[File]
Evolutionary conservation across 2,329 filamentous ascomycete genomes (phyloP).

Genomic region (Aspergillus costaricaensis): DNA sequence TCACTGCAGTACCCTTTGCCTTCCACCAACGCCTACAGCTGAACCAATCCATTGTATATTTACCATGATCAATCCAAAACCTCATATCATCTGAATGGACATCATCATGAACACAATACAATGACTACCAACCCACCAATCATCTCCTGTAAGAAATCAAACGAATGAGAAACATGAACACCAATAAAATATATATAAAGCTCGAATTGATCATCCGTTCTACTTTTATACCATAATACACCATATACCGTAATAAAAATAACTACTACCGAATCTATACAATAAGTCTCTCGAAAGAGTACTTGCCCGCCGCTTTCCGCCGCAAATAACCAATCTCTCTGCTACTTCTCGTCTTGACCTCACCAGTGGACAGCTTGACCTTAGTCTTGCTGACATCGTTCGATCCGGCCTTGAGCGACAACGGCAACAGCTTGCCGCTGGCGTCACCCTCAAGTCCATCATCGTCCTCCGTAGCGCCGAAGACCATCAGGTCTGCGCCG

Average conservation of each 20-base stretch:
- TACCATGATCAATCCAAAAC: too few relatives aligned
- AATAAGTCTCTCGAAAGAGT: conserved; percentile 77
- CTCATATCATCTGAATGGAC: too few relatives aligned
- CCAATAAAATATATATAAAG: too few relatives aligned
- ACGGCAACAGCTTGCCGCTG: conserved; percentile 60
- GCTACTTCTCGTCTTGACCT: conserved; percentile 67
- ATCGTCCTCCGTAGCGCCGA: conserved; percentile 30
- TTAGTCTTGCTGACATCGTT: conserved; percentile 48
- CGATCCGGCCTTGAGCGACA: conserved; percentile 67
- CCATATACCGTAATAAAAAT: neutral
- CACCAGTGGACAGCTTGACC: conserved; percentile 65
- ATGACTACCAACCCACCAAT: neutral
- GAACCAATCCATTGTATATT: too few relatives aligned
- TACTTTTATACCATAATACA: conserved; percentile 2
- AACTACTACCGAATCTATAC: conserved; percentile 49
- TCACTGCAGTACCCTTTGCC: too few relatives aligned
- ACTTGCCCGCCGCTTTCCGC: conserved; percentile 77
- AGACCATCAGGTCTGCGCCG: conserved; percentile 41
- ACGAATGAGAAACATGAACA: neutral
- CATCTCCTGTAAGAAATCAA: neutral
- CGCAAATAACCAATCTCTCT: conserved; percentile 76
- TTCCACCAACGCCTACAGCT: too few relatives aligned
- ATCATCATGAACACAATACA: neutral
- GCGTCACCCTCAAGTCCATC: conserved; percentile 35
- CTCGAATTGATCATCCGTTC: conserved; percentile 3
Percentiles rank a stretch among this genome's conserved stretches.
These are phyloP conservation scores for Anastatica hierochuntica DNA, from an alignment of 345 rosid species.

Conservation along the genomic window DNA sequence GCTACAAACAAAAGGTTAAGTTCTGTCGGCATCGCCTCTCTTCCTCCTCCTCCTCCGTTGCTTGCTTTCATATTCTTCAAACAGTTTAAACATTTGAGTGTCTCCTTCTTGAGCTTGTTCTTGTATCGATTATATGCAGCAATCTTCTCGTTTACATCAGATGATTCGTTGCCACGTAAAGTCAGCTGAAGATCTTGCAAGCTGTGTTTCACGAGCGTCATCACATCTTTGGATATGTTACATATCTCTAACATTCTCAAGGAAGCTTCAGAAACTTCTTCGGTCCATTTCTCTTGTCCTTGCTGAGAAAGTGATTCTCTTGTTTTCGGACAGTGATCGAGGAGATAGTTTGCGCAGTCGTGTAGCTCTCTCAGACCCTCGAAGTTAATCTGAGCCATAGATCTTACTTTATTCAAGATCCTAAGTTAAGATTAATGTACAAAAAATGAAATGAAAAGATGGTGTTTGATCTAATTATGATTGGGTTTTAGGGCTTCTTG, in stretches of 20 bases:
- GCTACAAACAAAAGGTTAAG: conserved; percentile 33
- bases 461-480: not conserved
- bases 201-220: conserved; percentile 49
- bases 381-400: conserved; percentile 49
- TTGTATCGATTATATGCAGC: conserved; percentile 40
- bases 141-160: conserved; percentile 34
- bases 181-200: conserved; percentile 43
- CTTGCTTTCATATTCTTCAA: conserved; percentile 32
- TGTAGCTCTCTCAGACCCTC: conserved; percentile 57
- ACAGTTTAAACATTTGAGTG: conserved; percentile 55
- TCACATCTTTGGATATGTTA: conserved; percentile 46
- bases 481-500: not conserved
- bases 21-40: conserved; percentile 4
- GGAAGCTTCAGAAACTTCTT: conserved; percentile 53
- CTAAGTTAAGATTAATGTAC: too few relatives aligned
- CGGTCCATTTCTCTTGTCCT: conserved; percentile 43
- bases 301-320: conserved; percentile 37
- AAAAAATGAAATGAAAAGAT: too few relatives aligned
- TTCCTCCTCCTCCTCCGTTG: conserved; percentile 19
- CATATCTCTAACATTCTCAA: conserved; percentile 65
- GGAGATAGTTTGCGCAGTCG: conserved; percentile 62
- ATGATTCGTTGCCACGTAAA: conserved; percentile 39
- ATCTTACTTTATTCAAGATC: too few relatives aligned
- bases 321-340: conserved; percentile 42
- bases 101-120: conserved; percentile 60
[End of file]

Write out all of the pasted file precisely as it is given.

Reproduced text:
Evolutionary conservation across 2,329 filamentous ascomycete genomes (phyloP).

Genomic region (Aspergillus costaricaensis): DNA sequence TCACTGCAGTACCCTTTGCCTTCCACCAACGCCTACAGCTGAACCAATCCATTGTATATTTACCATGATCAATCCAAAACCTCATATCATCTGAATGGACATCATCATGAACACAATACAATGACTACCAACCCACCAATCATCTCCTGTAAGAAATCAAACGAATGAGAAACATGAACACCAATAAAATATATATAAAGCTCGAATTGATCATCCGTTCTACTTTTATACCATAATACACCATATACCGTAATAAAAATAACTACTACCGAATCTATACAATAAGTCTCTCGAAAGAGTACTTGCCCGCCGCTTTCCGCCGCAAATAACCAATCTCTCTGCTACTTCTCGTCTTGACCTCACCAGTGGACAGCTTGACCTTAGTCTTGCTGACATCGTTCGATCCGGCCTTGAGCGACAACGGCAACAGCTTGCCGCTGGCGTCACCCTCAAGTCCATCATCGTCCTCCGTAGCGCCGAAGACCATCAGGTCTGCGCCG

Average conservation of each 20-base stretch:
- TACCATGATCAATCCAAAAC: too few relatives aligned
- AATAAGTCTCTCGAAAGAGT: conserved; percentile 77
- CTCATATCATCTGAATGGAC: too few relatives aligned
- CCAATAAAATATATATAAAG: too few relatives aligned
- ACGGCAACAGCTTGCCGCTG: conserved; percentile 60
- GCTACTTCTCGTCTTGACCT: conserved; percentile 67
- ATCGTCCTCCGTAGCGCCGA: conserved; percentile 30
- TTAGTCTTGCTGACATCGTT: conserved; percentile 48
- CGATCCGGCCTTGAGCGACA: conserved; percentile 67
- CCATATACCGTAATAAAAAT: neutral
- CACCAGTGGACAGCTTGACC: conserved; percentile 65
- ATGACTACCAACCCACCAAT: neutral
- GAACCAATCCATTGTATATT: too few relatives aligned
- TACTTTTATACCATAATACA: conserved; percentile 2
- AACTACTACCGAATCTATAC: conserved; percentile 49
- TCACTGCAGTACCCTTTGCC: too few relatives aligned
- ACTTGCCCGCCGCTTTCCGC: conserved; percentile 77
- AGACCATCAGGTCTGCGCCG: conserved; percentile 41
- ACGAATGAGAAACATGAACA: neutral
- CATCTCCTGTAAGAAATCAA: neutral
- CGCAAATAACCAATCTCTCT: conserved; percentile 76
- TTCCACCAACGCCTACAGCT: too few relatives aligned
- ATCATCATGAACACAATACA: neutral
- GCGTCACCCTCAAGTCCATC: conserved; percentile 35
- CTCGAATTGATCATCCGTTC: conserved; percentile 3
Percentiles rank a stretch among this genome's conserved stretches.
These are phyloP conservation scores for Anastatica hierochuntica DNA, from an alignment of 345 rosid species.

Conservation along the genomic window DNA sequence GCTACAAACAAAAGGTTAAGTTCTGTCGGCATCGCCTCTCTTCCTCCTCCTCCTCCGTTGCTTGCTTTCATATTCTTCAAACAGTTTAAACATTTGAGTGTCTCCTTCTTGAGCTTGTTCTTGTATCGATTATATGCAGCAATCTTCTCGTTTACATCAGATGATTCGTTGCCACGTAAAGTCAGCTGAAGATCTTGCAAGCTGTGTTTCACGAGCGTCATCACATCTTTGGATATGTTACATATCTCTAACATTCTCAAGGAAGCTTCAGAAACTTCTTCGGTCCATTTCTCTTGTCCTTGCTGAGAAAGTGATTCTCTTGTTTTCGGACAGTGATCGAGGAGATAGTTTGCGCAGTCGTGTAGCTCTCTCAGACCCTCGAAGTTAATCTGAGCCATAGATCTTACTTTATTCAAGATCCTAAGTTAAGATTAATGTACAAAAAATGAAATGAAAAGATGGTGTTTGATCTAATTATGATTGGGTTTTAGGGCTTCTTG, in stretches of 20 bases:
- GCTACAAACAAAAGGTTAAG: conserved; percentile 33
- bases 461-480: not conserved
- bases 201-220: conserved; percentile 49
- bases 381-400: conserved; percentile 49
- TTGTATCGATTATATGCAGC: conserved; percentile 40
- bases 141-160: conserved; percentile 34
- bases 181-200: conserved; percentile 43
- CTTGCTTTCATATTCTTCAA: conserved; percentile 32
- TGTAGCTCTCTCAGACCCTC: conserved; percentile 57
- ACAGTTTAAACATTTGAGTG: conserved; percentile 55
- TCACATCTTTGGATATGTTA: conserved; percentile 46
- bases 481-500: not conserved
- bases 21-40: conserved; percentile 4
- GGAAGCTTCAGAAACTTCTT: conserved; percentile 53
- CTAAGTTAAGATTAATGTAC: too few relatives aligned
- CGGTCCATTTCTCTTGTCCT: conserved; percentile 43
- bases 301-320: conserved; percentile 37
- AAAAAATGAAATGAAAAGAT: too few relatives aligned
- TTCCTCCTCCTCCTCCGTTG: conserved; percentile 19
- CATATCTCTAACATTCTCAA: conserved; percentile 65
- GGAGATAGTTTGCGCAGTCG: conserved; percentile 62
- ATGATTCGTTGCCACGTAAA: conserved; percentile 39
- ATCTTACTTTATTCAAGATC: too few relatives aligned
- bases 321-340: conserved; percentile 42
- bases 101-120: conserved; percentile 60